The Genre Life

I have had a fair bit of time to reflect on genres of writing and the quirks that come with them. This was, of course, brought on when I found a bunch of notebooks I wrote in when I was in high school. They were all ratty and worn, but then again what do you expect from something I used to cart around daily? Whilst reading through the almost torn pages I realised something that, for whatever reason, I hadn’t before.

 When I was thirteen, my writing genre of choice was horror.

Now, I’m not talking about Stephen King level horror, but horror nonetheless. There was always an inexplicable force, think curse or maybe a misunderstood spirit, causing a character some kind of grief. Looking back I seemed to have some form of fascination with ghosts.

Then came the year 2006. I had dumped my seemingly serious love for horror in exchange for a genre that I haven’t touched in about a decade: historical fiction.

Today I identify as a Science Fiction writer. It is my genre of choice and, while I dabbled in a couple of others here and there, it is always the one I come running back to. Urban Heroes is very Sci Fi. Probably the most Sci Fi work I have written. It’s hard to picture a young teenaged me writing about ghosts and the cold war.

The evolution of one’s writing is an interesting topic. I think I need to meditate on this further.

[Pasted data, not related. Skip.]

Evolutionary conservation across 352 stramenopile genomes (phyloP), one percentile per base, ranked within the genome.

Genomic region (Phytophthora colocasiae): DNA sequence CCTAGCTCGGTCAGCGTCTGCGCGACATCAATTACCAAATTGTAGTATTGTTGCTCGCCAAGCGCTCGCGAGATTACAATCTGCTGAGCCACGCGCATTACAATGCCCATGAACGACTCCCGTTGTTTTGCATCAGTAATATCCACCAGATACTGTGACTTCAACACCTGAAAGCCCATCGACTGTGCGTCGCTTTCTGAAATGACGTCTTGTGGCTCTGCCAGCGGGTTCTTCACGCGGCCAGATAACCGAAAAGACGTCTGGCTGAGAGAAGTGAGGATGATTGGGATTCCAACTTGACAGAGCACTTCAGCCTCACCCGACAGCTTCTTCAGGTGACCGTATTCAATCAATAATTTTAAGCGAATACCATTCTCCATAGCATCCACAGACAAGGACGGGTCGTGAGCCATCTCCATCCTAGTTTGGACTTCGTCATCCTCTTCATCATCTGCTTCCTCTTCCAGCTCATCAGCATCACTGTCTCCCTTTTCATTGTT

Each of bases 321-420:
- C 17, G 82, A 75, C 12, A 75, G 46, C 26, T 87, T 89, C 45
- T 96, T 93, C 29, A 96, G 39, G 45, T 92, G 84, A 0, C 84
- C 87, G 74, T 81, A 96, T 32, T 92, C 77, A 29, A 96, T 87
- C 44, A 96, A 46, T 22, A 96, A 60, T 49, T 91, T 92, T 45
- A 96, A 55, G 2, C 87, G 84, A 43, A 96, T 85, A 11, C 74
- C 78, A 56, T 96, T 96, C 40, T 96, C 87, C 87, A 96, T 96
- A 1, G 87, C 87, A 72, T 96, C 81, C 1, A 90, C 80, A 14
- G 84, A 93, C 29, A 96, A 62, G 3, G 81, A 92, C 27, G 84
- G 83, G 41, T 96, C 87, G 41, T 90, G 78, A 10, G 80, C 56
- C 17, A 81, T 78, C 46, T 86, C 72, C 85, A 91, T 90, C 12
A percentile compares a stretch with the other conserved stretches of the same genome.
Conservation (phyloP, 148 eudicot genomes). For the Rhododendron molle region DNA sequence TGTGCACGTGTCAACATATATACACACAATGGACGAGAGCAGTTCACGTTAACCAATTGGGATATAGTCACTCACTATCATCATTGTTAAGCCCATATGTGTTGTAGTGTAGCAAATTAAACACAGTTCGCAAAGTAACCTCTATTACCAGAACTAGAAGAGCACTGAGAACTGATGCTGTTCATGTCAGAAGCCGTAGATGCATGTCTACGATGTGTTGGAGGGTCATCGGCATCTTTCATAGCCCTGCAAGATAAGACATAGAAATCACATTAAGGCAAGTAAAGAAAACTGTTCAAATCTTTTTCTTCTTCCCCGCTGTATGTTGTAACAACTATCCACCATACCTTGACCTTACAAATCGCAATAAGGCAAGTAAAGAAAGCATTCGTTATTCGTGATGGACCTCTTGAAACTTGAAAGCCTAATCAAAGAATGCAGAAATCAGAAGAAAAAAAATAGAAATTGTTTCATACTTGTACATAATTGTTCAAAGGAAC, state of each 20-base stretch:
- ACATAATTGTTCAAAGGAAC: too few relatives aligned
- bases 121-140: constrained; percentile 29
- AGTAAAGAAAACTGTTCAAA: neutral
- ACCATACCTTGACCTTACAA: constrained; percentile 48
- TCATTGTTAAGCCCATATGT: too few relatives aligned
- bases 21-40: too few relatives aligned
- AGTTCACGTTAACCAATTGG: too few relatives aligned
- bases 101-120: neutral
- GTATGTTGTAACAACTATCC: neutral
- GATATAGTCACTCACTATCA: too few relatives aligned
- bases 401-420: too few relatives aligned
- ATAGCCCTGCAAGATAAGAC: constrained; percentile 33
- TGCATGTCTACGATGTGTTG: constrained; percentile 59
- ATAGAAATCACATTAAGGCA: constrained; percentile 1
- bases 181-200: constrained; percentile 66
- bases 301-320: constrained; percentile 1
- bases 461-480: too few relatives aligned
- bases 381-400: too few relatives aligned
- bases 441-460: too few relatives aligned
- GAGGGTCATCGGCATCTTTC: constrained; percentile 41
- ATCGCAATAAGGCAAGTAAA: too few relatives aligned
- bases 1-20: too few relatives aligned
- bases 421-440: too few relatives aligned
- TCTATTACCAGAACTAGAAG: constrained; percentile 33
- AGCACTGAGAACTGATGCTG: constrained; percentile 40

Advertisements

2 thoughts on “The Genre Life

  1. Interesting. I’ve always been drawn to romance writing, even before I knew what it was (my earliest efforts featured a lot of weddings). I still wobble in and out of science fiction and fantasy, never leaving either one altogether or for long.

    I can definitely see the darker/horror tones in your science fiction — it makes sense that you would have written horror as a younger writer.

    Like

    1. I wrote it a lot. Not just in my fiction, but in my poetry as well. Even had a little bit of a horror/historical fiction mash up going on. It’s quite interesting to look back into super early works and see the evolution of the writing.

      Like

Leave a Reply

Fill in your details below or click an icon to log in:

WordPress.com Logo

You are commenting using your WordPress.com account. Log Out /  Change )

Google+ photo

You are commenting using your Google+ account. Log Out /  Change )

Twitter picture

You are commenting using your Twitter account. Log Out /  Change )

Facebook photo

You are commenting using your Facebook account. Log Out /  Change )

w

Connecting to %s